My smartphone can do that?
Every day new apps and updates present themselves, making our cell phones an invaluable communication tool. But, even with all the bells n’ whistles money can buy you might still lose the communication game without first perfecting soft-skills such as great phone etiquette and follow-through.
With the current climate and stressors, let’s explore communication tips for both renters and landlords to bridge the gap and create positive synergy.
Landlord’s Communication Corner
Whether you are a private landlord, leasing agent, or community manager, every interaction is an opportunity to set the tone, increase trust and loyalty, and build your reputation.
You likely are on the phone all the time with calling on tenant references, making appointments, vetting contractors, calling vendors for repairs, and checking in on tenants. Try out these techniques next time you’re on a call.
Give yourself a few rings (2-4) to get yourself ready for the call. Take a deep breath and sit up. Your posture can help you set the tone and put you in a professional state of mind. Then, smile! It’s amazing how a smile can come across on the phone. Pretend you’re on a video call if it feels unnatural.
When deployed, active listening can deescalate an angry caller, keep the conversation flowing productively, and keep you organized. It involves taking notes, rephrasing what the caller is saying, and showing empathy. Active listening also keeps you aware of the cues the caller is giving so you aren’t blindsided by an escalation.
Tact and Honesty
Of course, you never intentionally lie or mislead a tenant but without a balance of tact and honesty, you may come across evasive or lacking confidence. It goes a long way toward building trust if you are upfront when you don’t know an answer or have bad news or a difficult topic to discuss.
Confidence is key here. Know your facts, rules, regulations, and purpose beforehand will help prepare you for any communication. But even if you don’t know, you can confidently say, “that’s a great question and I want to make sure to find the correct answer for you”.
Confidence alone can come off as haughty or conceited if not balanced with helpfulness. To portray helpfulness use words such as: certainly, delighted, of course, absolutely, glad to help, wonderful, etc.
Enunciate and slow down enough to choose your words carefully.
Sometimes we think we are stuck with the voice we’ve been given, but there is much we can do to modify it for clarity and communication.
- Volume: Lower your volume when someone is upset or serious. Only raise it a bit to match enthusiasm but never in an intense discussion nor to overshadow.
- Pitch: We can speak in low tones or high pitch. It’s best though to vary the pitch to not come across monotone and bored. Again, in a heated discussion, lower your pitch just a tad.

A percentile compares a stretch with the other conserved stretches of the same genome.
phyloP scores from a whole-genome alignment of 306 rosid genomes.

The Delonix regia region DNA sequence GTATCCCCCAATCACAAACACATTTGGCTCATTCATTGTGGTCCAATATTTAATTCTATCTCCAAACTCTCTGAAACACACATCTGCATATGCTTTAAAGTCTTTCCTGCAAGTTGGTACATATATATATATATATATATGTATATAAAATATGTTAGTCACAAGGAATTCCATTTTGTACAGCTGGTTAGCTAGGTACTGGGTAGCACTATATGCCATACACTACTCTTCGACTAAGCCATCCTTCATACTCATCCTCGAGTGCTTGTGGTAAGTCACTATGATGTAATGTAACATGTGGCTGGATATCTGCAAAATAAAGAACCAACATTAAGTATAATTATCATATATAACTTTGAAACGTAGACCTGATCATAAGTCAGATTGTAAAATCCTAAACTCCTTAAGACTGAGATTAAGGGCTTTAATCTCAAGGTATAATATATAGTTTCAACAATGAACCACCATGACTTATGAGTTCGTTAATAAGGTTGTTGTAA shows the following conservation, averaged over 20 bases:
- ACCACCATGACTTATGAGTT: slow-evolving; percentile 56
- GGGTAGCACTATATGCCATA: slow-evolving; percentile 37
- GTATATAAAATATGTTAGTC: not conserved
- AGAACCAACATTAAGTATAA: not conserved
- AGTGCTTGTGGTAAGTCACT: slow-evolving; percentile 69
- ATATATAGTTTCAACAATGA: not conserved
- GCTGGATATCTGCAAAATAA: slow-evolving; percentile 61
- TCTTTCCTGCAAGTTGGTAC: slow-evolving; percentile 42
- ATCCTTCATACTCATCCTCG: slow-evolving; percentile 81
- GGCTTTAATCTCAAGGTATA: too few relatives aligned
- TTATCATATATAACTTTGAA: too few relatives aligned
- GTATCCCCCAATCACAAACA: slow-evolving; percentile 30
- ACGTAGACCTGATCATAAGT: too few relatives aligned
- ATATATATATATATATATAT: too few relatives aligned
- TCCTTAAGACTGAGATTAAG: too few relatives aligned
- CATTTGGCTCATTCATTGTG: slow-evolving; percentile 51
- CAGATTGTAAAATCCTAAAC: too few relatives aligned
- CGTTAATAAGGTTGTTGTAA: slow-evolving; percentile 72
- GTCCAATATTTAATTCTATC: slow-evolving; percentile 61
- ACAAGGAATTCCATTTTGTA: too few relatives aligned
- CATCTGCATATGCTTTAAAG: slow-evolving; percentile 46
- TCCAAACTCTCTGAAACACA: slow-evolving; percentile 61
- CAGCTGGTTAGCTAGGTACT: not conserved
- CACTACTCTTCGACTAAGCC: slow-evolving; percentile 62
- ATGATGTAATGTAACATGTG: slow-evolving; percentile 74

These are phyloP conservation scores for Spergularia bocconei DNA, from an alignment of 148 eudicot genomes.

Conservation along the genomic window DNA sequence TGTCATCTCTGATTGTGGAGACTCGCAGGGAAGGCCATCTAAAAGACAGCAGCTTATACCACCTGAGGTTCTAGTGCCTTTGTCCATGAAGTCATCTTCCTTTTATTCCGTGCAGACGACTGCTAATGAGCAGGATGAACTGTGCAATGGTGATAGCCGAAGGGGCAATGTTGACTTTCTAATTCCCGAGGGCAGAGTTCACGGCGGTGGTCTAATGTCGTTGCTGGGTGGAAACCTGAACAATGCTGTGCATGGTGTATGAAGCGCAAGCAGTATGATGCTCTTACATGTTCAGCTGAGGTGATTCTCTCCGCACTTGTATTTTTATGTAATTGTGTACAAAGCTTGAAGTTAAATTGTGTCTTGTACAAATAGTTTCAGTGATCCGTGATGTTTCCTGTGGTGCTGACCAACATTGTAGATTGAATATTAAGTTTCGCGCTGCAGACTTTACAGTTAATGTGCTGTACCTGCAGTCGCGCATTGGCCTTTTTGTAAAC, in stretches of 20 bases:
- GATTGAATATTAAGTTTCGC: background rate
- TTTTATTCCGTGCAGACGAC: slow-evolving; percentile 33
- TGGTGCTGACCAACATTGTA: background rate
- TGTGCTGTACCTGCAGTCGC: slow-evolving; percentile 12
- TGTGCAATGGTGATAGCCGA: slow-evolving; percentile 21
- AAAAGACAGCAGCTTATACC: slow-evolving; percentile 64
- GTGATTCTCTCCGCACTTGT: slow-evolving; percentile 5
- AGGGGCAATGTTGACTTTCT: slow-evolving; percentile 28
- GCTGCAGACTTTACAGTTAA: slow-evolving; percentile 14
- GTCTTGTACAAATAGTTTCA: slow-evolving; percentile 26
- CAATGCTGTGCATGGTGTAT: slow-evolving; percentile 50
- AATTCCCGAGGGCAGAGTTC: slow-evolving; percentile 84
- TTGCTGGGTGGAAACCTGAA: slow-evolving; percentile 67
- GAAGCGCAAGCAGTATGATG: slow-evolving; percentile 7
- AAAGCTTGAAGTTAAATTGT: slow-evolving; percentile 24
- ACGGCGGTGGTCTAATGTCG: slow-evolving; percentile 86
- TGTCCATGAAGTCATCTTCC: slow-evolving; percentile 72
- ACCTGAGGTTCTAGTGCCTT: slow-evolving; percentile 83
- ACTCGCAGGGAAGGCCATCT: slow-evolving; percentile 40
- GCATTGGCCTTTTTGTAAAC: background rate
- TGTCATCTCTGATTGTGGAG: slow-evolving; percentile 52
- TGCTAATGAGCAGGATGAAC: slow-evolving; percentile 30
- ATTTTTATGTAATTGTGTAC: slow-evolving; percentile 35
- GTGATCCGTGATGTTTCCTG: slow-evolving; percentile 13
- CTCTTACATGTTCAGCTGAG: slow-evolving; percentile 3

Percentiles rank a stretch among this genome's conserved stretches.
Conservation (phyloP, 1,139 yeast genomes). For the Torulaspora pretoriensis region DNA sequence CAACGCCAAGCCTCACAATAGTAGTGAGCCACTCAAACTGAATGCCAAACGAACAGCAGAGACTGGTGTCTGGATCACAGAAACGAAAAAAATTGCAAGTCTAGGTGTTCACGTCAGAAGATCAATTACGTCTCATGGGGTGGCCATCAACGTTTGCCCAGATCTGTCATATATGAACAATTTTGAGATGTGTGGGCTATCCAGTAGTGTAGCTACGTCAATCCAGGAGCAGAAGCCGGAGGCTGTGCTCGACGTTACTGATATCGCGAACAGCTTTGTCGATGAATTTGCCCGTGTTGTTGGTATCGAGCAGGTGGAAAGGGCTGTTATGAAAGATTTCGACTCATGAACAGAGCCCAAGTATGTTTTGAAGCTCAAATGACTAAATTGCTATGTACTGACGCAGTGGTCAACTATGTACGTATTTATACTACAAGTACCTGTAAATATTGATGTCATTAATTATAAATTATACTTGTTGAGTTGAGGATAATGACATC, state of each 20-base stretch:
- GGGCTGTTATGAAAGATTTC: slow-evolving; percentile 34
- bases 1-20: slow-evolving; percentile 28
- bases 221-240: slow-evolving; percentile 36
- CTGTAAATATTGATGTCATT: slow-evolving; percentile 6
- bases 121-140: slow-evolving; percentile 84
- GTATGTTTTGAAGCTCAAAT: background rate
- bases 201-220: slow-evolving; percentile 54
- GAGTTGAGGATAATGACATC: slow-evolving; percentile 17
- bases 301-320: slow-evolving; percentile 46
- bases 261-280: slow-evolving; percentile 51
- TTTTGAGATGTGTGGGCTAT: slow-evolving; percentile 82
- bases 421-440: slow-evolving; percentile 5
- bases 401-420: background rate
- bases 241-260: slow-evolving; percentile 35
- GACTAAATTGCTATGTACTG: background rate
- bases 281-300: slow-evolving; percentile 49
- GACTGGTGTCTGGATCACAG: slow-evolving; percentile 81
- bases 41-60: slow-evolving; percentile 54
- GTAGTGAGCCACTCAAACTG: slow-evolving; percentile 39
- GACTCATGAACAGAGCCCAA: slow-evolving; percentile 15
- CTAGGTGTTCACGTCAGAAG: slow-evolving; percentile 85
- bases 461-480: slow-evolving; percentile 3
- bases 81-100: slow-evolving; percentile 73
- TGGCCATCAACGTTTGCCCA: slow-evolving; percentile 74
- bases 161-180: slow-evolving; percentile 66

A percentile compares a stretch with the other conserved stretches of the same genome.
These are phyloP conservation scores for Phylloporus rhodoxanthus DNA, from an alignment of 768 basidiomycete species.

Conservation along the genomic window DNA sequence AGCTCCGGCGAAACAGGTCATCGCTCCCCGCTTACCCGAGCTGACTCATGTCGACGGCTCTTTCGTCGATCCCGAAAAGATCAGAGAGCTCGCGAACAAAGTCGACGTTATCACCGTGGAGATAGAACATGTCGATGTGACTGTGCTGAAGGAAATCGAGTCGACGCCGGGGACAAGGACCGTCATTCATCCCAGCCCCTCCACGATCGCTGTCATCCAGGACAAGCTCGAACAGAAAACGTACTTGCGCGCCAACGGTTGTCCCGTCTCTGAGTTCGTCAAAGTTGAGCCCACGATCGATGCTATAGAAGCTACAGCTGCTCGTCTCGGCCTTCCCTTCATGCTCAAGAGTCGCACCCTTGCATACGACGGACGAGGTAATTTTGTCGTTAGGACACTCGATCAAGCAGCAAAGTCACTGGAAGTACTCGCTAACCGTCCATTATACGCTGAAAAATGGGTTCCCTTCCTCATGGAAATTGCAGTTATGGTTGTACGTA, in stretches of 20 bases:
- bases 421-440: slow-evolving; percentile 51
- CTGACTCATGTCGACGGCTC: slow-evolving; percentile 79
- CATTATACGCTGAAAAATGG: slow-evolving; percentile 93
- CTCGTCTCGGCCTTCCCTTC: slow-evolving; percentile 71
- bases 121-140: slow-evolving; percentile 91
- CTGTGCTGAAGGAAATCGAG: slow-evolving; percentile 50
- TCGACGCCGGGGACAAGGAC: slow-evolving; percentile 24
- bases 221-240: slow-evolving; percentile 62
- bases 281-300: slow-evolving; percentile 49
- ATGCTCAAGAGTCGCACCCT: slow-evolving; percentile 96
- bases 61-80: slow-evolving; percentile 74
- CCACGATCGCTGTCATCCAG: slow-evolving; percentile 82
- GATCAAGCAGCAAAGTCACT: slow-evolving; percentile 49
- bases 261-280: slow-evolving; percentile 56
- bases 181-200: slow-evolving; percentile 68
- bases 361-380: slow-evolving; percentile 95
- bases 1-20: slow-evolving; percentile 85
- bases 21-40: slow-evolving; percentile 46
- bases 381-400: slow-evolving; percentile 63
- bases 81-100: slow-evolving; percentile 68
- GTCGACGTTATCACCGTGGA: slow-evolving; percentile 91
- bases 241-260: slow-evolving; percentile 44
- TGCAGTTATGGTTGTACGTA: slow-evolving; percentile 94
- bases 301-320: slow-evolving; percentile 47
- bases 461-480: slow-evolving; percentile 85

- Tone and Speed: If you speak too fast it can sound pushy and aggressive or come across that you’re anxious and nervous. Matching speed and tone can help build rapport. Take it down a notch in tone and speed can help calm an upset caller.
What we say and how we say it portrays an overall message. It should be one that is inviting, friendly. Intelligent, professional, and happy to take the call. It’s what makes a first impression and resonates with positivity.
Anatomy of a Call and Best Phone Etiquette Practices
Be quick to answer in 3-4 rings. This should ring true for your voicemail pick up as waiting creates frustration.
Thank them for calling, announce yourself, and find out who and why they are calling.
Ask before putting someone on a very brief hold and wait for a response. Hold time under a minute is best.
If you have to hand a call off to another person use the term ‘connect’ rather than ‘transfer’. Using the term ‘transfer’ feels like being passed off. Connecting is much friendlier. Then, when you connect them to the other party, introduce the caller to the party and the reason for the connection. Stay on the line just a bit to make sure they are being helped.
Set expectations throughout the call to express what you can and can’t accomplish and set proper expectations. If it’s a complex issue that needs further attention, be sure to under commit and over-deliver. Clarify the next steps by repeating what you’ll do after you hang up.
Ask instead of command or demand. Replace ‘I need’ with ‘May I’ or ‘Please let me’. Feel the difference between ‘May I ask for your number’ vs ‘I need your number’. No one likes to hear, “Hold please” when “May I place you on a brief hold” gives your callers a sense that you care and that they have options.
When you end a call, thank them for calling and wish them a pleasant rest of the day (in a manner that fits your personality and the tone of the call). It’s important to let the caller hang up first. It’s not only polite but can never be misinterpreted.
Landlord and Leasing Agents – Avoid These Communication Mistakes
Calling too late.
Make all phone calls during reasonable hours. What are reasonable hours? Typically business hours. Which means avoid calling on holidays and weekends as well. The two good legal reasons to limit calls to business hours:
- Avoid the appearance of harassment. Tenants have the right to quiet enjoyment of their rental home, including freedom from harassment.